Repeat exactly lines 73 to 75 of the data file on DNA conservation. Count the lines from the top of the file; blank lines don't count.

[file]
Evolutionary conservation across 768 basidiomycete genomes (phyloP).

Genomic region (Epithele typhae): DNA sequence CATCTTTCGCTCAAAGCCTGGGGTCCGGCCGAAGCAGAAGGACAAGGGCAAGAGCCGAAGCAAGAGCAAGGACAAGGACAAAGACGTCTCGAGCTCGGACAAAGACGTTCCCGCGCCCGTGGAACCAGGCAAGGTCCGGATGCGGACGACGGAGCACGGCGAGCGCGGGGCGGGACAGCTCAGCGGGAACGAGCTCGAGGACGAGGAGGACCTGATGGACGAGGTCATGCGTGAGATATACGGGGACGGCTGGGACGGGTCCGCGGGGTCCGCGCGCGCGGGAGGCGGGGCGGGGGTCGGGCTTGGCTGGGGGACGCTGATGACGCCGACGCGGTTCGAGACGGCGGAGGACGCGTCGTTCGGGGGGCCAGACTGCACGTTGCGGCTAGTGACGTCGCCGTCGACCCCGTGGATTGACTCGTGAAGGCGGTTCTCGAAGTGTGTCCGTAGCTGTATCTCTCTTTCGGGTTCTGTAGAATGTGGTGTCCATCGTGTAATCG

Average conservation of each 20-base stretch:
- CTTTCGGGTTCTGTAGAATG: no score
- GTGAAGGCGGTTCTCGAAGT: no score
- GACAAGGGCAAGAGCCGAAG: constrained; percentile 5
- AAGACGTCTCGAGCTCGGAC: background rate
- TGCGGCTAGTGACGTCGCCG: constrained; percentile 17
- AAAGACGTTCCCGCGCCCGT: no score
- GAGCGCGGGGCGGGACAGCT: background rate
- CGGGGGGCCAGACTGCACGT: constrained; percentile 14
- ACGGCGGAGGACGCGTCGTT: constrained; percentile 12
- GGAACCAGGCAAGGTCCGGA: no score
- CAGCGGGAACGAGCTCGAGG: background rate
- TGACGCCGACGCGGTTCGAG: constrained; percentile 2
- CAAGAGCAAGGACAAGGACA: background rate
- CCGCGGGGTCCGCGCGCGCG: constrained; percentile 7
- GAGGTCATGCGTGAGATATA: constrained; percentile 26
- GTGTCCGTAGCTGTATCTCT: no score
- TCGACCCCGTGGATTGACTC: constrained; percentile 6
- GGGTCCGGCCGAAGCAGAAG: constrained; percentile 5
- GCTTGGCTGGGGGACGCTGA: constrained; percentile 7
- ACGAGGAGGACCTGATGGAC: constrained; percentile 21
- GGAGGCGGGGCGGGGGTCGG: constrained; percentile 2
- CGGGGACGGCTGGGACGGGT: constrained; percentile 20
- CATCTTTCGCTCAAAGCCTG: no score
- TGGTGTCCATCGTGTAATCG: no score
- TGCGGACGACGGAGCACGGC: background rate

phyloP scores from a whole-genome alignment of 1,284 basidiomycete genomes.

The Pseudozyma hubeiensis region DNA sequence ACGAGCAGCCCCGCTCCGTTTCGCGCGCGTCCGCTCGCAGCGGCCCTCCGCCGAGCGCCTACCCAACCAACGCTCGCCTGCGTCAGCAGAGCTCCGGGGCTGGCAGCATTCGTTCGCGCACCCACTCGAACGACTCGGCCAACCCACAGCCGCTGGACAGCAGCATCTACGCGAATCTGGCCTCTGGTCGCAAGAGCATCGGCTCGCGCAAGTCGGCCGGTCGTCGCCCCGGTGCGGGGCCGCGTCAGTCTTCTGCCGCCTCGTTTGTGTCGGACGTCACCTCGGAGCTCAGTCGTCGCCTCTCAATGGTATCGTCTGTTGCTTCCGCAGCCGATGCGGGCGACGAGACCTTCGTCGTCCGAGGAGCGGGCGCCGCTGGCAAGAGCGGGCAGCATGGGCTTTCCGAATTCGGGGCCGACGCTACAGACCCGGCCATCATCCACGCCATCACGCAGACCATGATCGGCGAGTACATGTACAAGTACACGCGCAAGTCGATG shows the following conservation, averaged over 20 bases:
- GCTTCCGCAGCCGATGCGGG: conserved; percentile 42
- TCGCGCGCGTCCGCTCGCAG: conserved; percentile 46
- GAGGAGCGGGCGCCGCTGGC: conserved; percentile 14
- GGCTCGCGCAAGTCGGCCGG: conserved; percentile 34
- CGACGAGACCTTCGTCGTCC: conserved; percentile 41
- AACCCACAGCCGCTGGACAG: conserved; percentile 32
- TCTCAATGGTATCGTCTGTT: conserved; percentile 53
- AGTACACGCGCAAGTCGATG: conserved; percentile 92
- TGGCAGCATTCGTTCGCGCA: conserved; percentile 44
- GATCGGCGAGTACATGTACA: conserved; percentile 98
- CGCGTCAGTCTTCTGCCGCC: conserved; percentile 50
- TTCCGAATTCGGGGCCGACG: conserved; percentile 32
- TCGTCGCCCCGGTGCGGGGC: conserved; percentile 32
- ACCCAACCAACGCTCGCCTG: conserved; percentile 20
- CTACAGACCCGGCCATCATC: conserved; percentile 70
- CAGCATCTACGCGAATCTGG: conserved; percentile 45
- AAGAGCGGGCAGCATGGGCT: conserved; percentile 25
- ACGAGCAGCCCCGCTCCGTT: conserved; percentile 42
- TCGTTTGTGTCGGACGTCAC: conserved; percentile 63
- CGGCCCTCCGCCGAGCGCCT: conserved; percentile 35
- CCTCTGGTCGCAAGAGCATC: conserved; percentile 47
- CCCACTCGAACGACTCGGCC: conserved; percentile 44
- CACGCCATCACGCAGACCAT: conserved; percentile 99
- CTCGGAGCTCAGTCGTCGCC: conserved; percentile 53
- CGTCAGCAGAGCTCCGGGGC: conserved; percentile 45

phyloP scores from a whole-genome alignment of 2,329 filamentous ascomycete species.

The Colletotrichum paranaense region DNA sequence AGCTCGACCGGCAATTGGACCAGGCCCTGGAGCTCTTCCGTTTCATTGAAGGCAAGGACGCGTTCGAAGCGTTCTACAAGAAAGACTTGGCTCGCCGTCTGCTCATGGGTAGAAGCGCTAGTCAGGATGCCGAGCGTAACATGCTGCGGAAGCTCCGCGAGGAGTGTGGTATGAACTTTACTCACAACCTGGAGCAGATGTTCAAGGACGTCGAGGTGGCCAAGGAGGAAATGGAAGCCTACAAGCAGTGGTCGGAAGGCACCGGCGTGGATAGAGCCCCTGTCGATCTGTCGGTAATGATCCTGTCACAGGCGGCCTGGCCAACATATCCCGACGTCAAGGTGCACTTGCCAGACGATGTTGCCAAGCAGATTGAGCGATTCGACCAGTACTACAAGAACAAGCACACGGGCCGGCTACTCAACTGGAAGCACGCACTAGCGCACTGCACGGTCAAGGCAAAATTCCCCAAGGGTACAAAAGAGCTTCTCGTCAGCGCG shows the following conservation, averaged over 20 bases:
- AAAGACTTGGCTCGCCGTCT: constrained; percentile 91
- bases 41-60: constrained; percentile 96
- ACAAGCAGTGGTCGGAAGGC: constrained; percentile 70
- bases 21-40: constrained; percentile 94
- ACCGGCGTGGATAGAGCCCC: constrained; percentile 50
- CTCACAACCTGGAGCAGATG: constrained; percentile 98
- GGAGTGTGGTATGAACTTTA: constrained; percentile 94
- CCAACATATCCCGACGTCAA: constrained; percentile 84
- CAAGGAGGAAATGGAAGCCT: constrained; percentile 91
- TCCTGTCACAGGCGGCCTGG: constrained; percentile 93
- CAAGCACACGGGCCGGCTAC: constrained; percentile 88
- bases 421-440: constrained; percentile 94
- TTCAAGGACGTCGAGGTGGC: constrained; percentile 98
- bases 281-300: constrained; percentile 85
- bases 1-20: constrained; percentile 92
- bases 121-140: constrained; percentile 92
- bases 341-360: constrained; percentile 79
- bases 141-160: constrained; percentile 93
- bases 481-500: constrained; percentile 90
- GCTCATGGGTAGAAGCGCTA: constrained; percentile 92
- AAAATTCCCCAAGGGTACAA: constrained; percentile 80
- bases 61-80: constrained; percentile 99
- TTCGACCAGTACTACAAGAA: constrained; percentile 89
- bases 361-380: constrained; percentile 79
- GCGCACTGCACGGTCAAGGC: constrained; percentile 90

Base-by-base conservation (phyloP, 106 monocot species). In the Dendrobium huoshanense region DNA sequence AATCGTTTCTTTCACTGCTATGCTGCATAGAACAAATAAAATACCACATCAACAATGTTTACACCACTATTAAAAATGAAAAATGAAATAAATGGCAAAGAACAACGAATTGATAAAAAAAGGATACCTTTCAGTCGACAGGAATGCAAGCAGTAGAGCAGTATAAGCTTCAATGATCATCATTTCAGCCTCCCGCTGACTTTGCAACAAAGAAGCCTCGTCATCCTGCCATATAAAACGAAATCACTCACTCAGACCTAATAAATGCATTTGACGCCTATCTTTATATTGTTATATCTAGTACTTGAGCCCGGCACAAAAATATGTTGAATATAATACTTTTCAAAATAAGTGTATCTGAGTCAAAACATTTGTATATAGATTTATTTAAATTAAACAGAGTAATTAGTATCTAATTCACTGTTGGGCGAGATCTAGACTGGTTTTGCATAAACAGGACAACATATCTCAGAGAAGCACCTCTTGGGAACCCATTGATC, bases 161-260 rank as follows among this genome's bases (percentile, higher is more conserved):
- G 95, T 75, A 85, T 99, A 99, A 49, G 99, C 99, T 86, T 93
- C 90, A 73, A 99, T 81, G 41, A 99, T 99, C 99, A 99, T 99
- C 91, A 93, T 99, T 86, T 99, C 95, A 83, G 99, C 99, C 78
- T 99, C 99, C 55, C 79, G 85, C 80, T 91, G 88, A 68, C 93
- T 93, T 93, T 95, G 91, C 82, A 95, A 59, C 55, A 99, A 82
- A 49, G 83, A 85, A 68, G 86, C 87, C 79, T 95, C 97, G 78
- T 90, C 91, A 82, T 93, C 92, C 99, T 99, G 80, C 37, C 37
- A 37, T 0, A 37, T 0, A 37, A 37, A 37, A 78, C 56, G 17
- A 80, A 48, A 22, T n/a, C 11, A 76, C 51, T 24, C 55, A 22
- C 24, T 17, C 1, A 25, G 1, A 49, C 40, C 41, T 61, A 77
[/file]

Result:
- bases 121-140: constrained; percentile 92
- bases 341-360: constrained; percentile 79
- bases 141-160: constrained; percentile 93